While these things are all important to a great picture, I’ve found that few of these things actually register with the wedding couple. If you want proof of this, think back to how popular Kodak’s wedding camera package was back in the 1990’s. It was a package of 10 disposable film cameras with a fixed shutter speed and f/stop. The idea is you put one on every table at the wedding and ask your guests to pick it up and take pictures. I can’t think of a formula for a worse picture quality (unless of course they take these pictures in a dark room at night—oh, wait, that’s the environment where they were most used!). Yet, because these pictures fulfill the function of a snapshot (which is to jog a neuron in the viewer’s brain), the families tend to relish these images on an equal level to the well-lit, well-composed professional photos.
What conclusions can we draw from this? One take-away could be, “what’s important to a wedding photographer is different from what’s important to the wedding couple, and neither party is aware of this fact”. This is one big reason that non-photographers don’t understand why wedding photography is so expensive. Most customers think that having an expensive camera means better pictures, so what has the photographer actually done that their neighbor’s teenage kid couldn’t have done with the same equipment?
People now use their cell phones at weddings, and those images come out much better than the Kodak disposable wedding cameras. They don’t have the beautifully posed shots, but those images are still held in equal value by the bride and the groom. Anyway, I’m a recovering wedding photographer. I took the job very seriously and I found the entire experience too stressful.
I’m thinking that the only way to really sell your value to a potential customer—and I’m banking on this thought because I’m setting up a new studio right now, is by having just awesome light that makes people say “Wow.” Sometimes you get lucky with your cell phone. But in a studio environment you can light in such a way that really stands out. And so, I’m going to try starting a family portrait business in a new city where nobody knows me. I’m starting from zero.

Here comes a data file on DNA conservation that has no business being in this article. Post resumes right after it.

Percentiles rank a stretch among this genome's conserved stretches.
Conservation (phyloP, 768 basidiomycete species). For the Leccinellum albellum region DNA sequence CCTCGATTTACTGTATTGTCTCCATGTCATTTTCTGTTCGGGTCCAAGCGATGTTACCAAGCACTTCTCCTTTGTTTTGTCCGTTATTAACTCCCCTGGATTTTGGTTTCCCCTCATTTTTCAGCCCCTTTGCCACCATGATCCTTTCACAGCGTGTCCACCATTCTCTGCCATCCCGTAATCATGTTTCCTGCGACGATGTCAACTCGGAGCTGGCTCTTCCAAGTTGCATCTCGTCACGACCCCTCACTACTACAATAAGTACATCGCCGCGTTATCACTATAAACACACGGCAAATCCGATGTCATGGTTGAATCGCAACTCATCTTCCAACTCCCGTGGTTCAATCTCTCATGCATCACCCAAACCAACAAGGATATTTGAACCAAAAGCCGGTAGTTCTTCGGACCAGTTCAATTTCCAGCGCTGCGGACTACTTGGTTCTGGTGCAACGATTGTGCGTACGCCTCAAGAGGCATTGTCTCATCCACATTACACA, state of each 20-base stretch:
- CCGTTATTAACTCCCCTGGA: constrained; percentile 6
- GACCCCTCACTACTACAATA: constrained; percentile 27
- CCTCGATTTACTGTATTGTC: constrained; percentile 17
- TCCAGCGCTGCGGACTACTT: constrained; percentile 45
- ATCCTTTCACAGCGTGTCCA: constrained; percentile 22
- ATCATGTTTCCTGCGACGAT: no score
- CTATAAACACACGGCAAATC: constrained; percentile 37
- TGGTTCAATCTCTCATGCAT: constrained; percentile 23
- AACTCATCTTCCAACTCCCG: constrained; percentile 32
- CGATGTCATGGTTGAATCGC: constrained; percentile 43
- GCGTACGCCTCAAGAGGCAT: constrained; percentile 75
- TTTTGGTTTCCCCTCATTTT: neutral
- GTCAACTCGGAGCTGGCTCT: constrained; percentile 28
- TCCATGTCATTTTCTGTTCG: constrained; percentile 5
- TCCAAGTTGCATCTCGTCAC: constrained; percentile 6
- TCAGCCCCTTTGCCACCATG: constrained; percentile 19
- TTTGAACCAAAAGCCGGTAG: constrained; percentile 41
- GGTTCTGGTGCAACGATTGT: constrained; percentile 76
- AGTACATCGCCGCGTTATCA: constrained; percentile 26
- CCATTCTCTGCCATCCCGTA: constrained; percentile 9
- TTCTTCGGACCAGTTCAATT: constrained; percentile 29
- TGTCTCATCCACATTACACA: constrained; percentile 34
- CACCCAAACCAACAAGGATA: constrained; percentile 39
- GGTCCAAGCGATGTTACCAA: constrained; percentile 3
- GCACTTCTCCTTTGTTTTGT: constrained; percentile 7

Karl: I belong to PPA, Professional Photographers of America. I do that because they have a great deal on insurance for your gear anywhere in the world. It’s $27 a month and you’re covered for up to $15,000 for loss and theft, which is a great value because you can’t find any coverage like that for photography gear with homeowners’ insurance. You can augment the plan with additional coverage if you want to pay more on a monthly basis. That’s one reason I have become a member.
PPA publishes a monthly magazine for their members. I read it because I’m always interested in looking at photography as a business. What are they saying to their members? And obviously Covid significantly hit the photography business hard and killed wedding photography in general. Then you overlay this overwhelming supply of amazing images which you mentioned. All of that has devalued professional photography. Consequently, over the past year there has been a lot of pep talk in their magazine about finding and creating your own value. Even so, the PPA magazine has a huge emphasis on wedding photography because that’s how a lot of professional photographers still make a living.
So, unless you’re a commercial photographer in New York, Chicago, LA, or San Francisco with Fortune 500 clients—then, OK, maybe. Otherwise, it’s really tough to make a living as a photographer today.
Gary: Because I write for CameraCraft, and because I talk to a lot of different photographers, I recently had some interesting insights from a commercial photographer in the world of fashion. It’s difficult to make it there. Because, even if you’re really good at what you do, and even if your client is thrilled with your work, the fashion industry is always looking for “the next new look,” and so they constantly churn through photographers.
Corporate customers—“I need a head shot for the quarterly report”—those guys are very consistent. You get some corporate clients that are happy with you, and they will keep using you year after year. A photographer I know lives in Austin, and he’s earned a very good living doing this, finding good corporate clients. But not in the fashion world.